Musk got sign-ups for the premium service, first called Twitter Blue and now X Premium, from loyal fans and conservative influencers — almost 1.5 million, although about one-third of those have since canceled, according to Travis Brown, a Berlin software developer who has tracked the site closely. But many news organizations, journalists and liberal public figures decided not to pay. The result was that the platform tilted further right.

“Anyone who pays eight bucks a month, the algorithm now puts their opinions on the top of the news feed,” said Brandon Borrman, Twitter’s former vice president of communications. “And a lot of people who are paying happen to agree with Elon’s worldview.”

Musk quickly came to regard the mainstream media as a rival, if not an enemy, and moved to discourage the use of his site to link to content elsewhere. He routinely exhorts his followers to place their trust in “citizen journalists” who post directly on X rather than professional news organizations. A Post analysis in August found that X was secretly throttling traffic to the New York Times and Facebook, among other sites Musk dislikes. And last month, X stopped displaying the headlines of articles shared on the site, a move he said was “coming from me directly.”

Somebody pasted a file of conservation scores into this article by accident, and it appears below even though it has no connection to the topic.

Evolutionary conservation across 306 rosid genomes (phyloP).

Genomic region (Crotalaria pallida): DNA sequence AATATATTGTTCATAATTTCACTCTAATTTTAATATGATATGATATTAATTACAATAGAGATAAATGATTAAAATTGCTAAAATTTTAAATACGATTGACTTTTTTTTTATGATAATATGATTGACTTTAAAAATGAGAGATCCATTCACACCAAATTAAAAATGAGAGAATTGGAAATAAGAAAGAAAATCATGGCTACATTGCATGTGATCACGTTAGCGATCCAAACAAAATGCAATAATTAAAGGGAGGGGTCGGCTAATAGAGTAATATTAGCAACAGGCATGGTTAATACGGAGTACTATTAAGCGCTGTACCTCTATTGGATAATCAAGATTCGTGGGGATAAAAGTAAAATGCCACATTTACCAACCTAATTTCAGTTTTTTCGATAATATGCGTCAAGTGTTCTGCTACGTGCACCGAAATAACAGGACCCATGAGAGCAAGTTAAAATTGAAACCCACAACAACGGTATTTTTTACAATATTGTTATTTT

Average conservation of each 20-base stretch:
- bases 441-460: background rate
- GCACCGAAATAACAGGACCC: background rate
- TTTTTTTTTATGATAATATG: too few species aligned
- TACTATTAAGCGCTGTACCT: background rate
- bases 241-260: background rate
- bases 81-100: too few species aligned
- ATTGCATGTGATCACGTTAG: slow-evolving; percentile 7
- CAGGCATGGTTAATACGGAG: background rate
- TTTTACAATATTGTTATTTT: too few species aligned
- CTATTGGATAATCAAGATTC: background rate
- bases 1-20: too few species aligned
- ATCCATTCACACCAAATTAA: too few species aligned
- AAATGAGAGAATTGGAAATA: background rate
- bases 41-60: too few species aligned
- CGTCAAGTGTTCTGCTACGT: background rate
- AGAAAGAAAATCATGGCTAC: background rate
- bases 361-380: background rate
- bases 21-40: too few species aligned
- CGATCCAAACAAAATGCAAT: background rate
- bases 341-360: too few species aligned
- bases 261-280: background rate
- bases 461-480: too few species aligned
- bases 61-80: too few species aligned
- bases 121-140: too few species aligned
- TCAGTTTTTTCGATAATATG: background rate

The overall impact of these changes has been to degrade the public’s ability to find authoritative information, according to NewsGuard, a nonpartisan nonprofit that monitors media credibility. That failure has been particularly consequential during the Israel-Gaza war, when Twitter was central to disseminating unproven narratives, such as who blew up a hospital in Gaza.

NewsGuard found that X was a leading purveyor of misinformation in the first weeks of the conflict. And three-fourths of the most viral posts on the platform advancing misinformation came from “verified” accounts, many of them anonymous, the nonprofit concluded.